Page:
On the northeast coast of New Zealand, from North Cape to East Cape, the landmass provides shelter from the Southern Ocean, and waves are driven by weather systems in the Tasman Sea and ex-tropical cyclones. “Generally waves are smaller there, but occasionally you can get big waves in cyclone conditions.”

And on the coast from Gisborne to Otago, waves usually arrive from the south and east. Although Cook Strait can experience wave conditions that are choppy enough to cancel ferry crossings, it is sheltered from large ocean swells and is more affected by local winds.

Predicting rip hazards

The energy of a wave is controlled by its height and its length. Its speed is governed by its wavelength in the open ocean, but in shallow water it is determined by the depth of the water column. The shallower the water the slower the wave can travel—which is why waves break on the beach.

“When a wave gets close to the coast, the front of the wave slows down and the back catches up to it,” says Dr Stephens. “The wave steepens, peaks up, eventually the back catches up with the front and the wave breaks.”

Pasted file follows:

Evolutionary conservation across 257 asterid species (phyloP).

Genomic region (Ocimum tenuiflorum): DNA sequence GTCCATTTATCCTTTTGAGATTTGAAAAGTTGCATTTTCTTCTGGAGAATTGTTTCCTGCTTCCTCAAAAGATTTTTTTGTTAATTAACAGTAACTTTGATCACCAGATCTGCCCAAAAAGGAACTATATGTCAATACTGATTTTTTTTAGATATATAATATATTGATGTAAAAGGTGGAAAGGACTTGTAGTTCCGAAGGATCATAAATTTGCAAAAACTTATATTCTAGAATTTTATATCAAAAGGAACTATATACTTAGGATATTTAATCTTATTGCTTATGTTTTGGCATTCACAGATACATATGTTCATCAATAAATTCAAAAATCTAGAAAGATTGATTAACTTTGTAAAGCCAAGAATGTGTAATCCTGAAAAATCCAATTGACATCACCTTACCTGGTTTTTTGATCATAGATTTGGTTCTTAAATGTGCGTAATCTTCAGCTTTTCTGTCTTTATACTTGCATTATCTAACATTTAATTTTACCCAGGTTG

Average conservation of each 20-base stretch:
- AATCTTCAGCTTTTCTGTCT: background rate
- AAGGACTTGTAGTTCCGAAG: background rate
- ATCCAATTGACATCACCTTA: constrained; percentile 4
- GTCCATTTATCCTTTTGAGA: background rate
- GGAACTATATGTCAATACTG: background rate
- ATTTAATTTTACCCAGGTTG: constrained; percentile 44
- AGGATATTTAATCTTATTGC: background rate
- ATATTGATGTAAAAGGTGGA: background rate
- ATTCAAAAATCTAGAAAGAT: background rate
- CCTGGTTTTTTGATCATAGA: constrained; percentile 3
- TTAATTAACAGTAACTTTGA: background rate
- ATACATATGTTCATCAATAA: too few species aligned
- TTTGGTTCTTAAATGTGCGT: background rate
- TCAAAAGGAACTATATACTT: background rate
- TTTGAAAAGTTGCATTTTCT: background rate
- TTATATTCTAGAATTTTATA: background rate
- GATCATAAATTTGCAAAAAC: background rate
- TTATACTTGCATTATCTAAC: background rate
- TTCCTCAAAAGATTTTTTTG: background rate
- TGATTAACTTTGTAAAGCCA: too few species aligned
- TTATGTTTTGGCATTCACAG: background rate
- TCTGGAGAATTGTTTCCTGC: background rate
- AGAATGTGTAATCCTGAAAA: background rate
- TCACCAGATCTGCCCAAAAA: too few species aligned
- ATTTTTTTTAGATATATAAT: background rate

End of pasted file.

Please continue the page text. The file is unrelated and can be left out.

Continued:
When waves hit the beach or shoreline, the interaction is complex. As waves begin to release their energy, they stir up sand in the water column. Once they break, their momentum drives a current, pushing water up on the beach or against the coastline.

As the water flows back, it can create rip channels. “All that water that’s been pushed up on the beach has to go somewhere and it tends to find the path of least resistance to flow back offshore.”

The returning flows scour out the seabed, creating deeper channels of fast-flowing currents that can carry swimmers far offshore. The two most important factors in predicting rip currents are the size of the waves and any pre-existing channels.

“Although wave energy is the number one control over the possibility of rips, if you are trying to forecast whether there will be rips today, it’s more likely if there were rips yesterday. When you’ve had large waves for some time, and when there’s already a channel at the beach, it is more likely that rips will occur,” Dr Stephens says.

With the help of wave height forecasts, NIWA has created a rip current index, which provides a six-day forecast for rip hazards.